113 citations


Journal Article
TL;DR: It is true that a few cases of this disease are seen from time to time in Australia; but the patients have been immigrants infected in their country of Orkney in the Mediterranean area.
Abstract: This little book is a review of and contribution to the subject of language and its relationship to cerebral dominance In general it emphasizes that in right-handed people language function is nearly regularly and fairly strictly localized to the left hemisphere In left-handed and clearly ambidextrous people there is still a tendency for language to be localized in the left hemisphere, but its localization is not as complete, and various language functions may escape in injury to one hemisphere Recovery tends to be more complete following acute lesions of the left hemisphere in predominantly left-handed individuals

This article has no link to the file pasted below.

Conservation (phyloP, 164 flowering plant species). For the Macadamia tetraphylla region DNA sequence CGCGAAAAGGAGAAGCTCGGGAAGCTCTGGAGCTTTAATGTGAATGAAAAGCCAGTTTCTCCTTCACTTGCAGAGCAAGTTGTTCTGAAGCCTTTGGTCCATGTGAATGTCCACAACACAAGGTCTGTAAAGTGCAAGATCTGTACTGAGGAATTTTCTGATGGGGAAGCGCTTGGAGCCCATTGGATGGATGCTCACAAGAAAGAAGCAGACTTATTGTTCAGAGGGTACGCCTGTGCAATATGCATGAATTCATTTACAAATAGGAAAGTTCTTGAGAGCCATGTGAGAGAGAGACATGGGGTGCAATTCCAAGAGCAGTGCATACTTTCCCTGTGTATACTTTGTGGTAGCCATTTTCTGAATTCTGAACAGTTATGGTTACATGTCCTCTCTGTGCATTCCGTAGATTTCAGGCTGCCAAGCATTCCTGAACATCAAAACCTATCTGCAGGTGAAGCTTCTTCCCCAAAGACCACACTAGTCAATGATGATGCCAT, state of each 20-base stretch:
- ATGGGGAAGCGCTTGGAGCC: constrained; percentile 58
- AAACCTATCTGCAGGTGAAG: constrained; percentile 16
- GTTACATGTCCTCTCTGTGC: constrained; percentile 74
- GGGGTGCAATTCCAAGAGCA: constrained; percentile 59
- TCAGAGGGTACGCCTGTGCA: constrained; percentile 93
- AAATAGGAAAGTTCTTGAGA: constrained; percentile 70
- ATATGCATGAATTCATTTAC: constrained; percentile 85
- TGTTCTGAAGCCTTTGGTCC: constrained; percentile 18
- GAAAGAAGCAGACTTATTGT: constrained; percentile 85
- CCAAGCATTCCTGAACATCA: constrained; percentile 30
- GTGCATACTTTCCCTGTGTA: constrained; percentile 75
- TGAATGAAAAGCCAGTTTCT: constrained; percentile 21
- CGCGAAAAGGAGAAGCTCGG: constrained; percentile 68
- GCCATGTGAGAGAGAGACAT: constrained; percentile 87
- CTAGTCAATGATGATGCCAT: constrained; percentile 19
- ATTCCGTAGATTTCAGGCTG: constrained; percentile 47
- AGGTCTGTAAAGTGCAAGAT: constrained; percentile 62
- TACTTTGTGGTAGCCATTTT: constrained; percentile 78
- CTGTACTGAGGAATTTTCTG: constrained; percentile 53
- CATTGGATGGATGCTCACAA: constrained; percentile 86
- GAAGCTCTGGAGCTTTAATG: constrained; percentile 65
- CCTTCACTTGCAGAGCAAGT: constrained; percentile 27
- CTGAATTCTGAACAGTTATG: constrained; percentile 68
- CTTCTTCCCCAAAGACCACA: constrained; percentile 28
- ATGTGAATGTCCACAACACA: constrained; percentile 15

63 citations


Journal Article

41 citations


"The assessment and analysis of hand..." refers methods in this paper

  • ...HUMPHREY, M. Handedness and Cerebral Dominance....

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  • ...DUROST [2], HULL [3], HUMPHREY [4] and ANNETT [5]....

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  • ...METHOD, PROCEDURE, SUBJECTS In the course of a search for left-handed musicians by OLDEIED [8] a modified version of HUMPHREY’S [4] inventory was used, twenty items being selected from it....

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  • ...Inventories of this kind have been devised and used by a large number of previous workers, e.g. DUROST [2], HULL [3], HUMPHREY [4] and ANNETT [5]....